An entire town deserted overnight. An opulent summer Great Camp abandoned after a century of use.
See and visit these unique places for a look into times gone by.
From downtown Lake Placid to remote valleys nestled between summits of High Peaks, the Adirondack Region is dotted with abandoned places. We've traversed the Park for unique buildings and places that were once crown jewels in their communities, but have been left behind by changing patterns in travel and culture.
In our increasingly modern and technology-driven world, there is a resurgence of interest in the old, the vintage, and the abandoned artifacts of a time gone by.
We've also uncovered abandoned and occupied locales that are reportedly haunted in our Top 5 Haunted Places in the Adirondacks. So grab your hiking boots, pick up your camera, and explore these abandoned places in the Adirondacks.
The story begins back in 1826, the year Archibald McIntyre and David Henderson discovered iron ore in the Adirondack Mountains between Mount Marcy and the Santanoni Range. For the next three decades, Adirondack Iron Works continued to extract iron from the ground near the town of Newcomb, but the remote location of the operation ultimately caused the site to cease iron mining operations in 1857.
For nearly a century, the deserted mine lands were not used for much more than hunting and hiking. In 1941, a second period of mining activity commenced. This time it was titanium dioxide, not iron ore, that was taken from the mountains. Operating until 1989, National Lead Industries removed 40 million tons of the mineral before deserting the area, leaving nature to take its course.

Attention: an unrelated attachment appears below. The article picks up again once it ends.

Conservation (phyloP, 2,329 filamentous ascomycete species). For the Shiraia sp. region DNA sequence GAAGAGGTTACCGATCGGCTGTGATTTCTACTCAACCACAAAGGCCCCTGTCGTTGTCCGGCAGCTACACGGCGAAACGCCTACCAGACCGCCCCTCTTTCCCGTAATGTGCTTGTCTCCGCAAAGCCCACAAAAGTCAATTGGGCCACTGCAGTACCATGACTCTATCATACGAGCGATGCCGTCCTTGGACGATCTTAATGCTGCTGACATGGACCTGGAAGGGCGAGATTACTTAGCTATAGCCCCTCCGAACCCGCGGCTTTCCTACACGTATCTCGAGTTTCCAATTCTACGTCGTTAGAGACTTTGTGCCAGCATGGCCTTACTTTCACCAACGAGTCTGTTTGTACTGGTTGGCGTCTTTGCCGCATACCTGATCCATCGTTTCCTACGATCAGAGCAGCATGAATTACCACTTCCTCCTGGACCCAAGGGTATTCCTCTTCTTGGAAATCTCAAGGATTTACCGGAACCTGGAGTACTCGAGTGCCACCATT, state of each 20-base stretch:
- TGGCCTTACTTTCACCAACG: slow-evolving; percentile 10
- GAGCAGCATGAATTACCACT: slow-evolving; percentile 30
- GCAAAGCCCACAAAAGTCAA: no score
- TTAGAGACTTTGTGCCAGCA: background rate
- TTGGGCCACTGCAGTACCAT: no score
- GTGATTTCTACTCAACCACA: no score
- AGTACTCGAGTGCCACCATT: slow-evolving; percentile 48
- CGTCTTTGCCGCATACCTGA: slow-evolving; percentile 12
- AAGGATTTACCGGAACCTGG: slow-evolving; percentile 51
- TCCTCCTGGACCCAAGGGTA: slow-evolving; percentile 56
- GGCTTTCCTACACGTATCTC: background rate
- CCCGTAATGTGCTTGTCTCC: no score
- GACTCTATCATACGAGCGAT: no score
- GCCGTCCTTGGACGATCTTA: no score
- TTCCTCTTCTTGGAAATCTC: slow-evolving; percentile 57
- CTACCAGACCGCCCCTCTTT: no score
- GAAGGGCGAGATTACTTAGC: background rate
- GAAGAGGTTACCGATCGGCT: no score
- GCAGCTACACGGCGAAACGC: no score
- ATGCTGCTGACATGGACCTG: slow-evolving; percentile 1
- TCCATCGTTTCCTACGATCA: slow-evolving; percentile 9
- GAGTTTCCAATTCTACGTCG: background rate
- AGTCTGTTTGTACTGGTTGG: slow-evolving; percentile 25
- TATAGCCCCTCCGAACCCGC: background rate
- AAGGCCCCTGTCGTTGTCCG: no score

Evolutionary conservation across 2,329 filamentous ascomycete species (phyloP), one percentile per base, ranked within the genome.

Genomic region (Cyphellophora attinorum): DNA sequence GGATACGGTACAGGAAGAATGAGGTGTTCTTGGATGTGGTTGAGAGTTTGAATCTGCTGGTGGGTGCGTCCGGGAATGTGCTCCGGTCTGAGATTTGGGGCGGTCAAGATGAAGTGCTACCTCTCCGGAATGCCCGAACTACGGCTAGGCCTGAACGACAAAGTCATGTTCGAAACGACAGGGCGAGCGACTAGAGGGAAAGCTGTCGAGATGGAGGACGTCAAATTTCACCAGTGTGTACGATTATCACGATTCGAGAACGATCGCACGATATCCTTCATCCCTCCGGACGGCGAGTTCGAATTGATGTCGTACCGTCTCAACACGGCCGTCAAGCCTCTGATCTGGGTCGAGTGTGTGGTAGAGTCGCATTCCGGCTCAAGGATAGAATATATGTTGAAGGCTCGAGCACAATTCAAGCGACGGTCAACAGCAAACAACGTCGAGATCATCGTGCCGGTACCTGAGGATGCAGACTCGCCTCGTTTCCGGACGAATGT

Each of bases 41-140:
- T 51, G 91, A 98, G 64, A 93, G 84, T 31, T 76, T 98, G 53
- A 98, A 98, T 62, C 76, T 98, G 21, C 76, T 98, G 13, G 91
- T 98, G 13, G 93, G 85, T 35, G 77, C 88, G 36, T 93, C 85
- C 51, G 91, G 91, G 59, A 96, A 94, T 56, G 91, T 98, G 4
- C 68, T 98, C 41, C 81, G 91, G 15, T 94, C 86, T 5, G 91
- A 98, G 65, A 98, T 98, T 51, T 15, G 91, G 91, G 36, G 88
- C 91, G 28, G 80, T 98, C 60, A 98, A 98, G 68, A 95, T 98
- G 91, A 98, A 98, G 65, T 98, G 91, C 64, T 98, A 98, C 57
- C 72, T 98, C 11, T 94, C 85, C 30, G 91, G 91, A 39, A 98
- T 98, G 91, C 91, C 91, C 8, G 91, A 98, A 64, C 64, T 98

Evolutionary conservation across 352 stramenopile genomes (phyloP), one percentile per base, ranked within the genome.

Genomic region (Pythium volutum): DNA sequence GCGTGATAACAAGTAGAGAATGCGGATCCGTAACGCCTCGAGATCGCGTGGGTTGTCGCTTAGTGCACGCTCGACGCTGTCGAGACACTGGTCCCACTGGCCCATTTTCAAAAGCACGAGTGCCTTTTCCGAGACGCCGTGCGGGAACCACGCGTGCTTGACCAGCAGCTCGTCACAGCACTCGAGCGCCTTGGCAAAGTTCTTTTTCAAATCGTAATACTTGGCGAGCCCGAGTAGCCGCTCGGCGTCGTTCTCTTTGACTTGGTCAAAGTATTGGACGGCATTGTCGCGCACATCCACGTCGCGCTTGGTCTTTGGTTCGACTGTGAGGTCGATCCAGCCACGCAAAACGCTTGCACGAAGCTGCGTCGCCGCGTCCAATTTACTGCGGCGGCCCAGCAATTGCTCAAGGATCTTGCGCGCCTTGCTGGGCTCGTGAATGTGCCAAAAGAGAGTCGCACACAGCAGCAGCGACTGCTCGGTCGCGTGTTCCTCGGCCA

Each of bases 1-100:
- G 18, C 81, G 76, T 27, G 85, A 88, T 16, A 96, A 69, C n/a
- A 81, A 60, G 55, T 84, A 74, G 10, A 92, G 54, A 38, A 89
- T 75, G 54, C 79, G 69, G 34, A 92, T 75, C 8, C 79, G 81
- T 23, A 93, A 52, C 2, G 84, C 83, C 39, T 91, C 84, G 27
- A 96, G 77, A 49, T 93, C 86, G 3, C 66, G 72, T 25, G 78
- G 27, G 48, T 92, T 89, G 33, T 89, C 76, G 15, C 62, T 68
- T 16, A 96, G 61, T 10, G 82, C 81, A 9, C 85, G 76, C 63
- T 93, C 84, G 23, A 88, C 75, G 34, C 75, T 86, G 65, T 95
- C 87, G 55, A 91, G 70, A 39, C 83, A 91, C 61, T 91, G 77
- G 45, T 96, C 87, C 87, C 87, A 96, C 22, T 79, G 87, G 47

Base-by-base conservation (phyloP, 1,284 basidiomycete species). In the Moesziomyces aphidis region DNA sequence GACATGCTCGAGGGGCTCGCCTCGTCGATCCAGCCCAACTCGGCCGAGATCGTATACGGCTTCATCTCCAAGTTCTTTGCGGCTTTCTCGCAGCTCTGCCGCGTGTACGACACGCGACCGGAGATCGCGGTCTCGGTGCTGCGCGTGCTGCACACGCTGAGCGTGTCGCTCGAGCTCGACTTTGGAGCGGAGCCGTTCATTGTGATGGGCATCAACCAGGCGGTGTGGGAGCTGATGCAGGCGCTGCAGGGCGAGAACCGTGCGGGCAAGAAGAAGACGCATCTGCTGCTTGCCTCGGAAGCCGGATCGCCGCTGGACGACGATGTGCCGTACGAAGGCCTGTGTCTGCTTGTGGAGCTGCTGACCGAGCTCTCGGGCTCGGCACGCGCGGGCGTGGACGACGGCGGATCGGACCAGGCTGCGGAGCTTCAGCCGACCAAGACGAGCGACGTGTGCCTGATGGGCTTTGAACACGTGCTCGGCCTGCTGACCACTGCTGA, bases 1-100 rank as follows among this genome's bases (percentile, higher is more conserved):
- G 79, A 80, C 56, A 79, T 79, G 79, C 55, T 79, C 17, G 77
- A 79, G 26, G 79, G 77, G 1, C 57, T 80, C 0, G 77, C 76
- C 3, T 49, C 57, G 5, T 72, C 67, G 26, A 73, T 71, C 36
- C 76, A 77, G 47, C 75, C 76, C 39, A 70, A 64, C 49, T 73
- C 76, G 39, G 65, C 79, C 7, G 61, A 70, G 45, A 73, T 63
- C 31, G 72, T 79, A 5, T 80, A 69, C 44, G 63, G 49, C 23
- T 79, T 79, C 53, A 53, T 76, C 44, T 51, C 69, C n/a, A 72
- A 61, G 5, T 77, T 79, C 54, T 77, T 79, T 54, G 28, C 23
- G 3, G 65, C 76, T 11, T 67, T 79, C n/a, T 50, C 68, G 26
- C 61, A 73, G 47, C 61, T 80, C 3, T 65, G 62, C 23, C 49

The entire community of Tahawus (also known as Adirondac), abandoned their village in 1989 when titanium mining operations terminated. The lands are now open for hiking and recreational use to the public and are managed by the Adirondack Park Agency. In 2003, then-Governor of New York State, George Pataki opened public access to the Tahawus tract.
Camp Santanoni was built in 1893, as the summer estate of Albany banker and businessman Robert Pruyn. It is one of the first multi-structure vacation residences to be known as an Adirondack Great Camp. Its buildings are clustered across the estate in three groups: the Gatehouse Complex, the Farm Complex, and the Main Camp.
After generations of enjoyment, the heirs of the Pruyn holdings sold the camp to the Melvin family of Syracuse. The Melvin family enjoyed summer usage of the property while performing extensive maintenance to the site's many buildings. They continued to use Camp Santanoni until the 1970s when a member of the family disappeared into the surrounding woods, prompting the Melvins to invite hundreds of volunteers to comb the property. Sadly the lost person was never found.
As a result of the tragic memories associated with Camp Santanoni, the Melvins abandoned the property and sold it to the Nature Conservancy. After removing all furnishings from the buildings, the Nature Conservancy resold the land parcel and its buildings to New York State. Camp Santanoni was incorporated into the state Forest Preserve lands, never to be owned by a private entity.
In the 2000s, significant restoration efforts made Camp Santanoni once again ready to receive visitors. This time, her doors were opened to the public in summer and winter. Camp Santanoni Preserve is a destination for the curious historian and adventurous outdoorsman alike, offering year-round hiking and first-class cross-country skiing and snowshoeing in winter.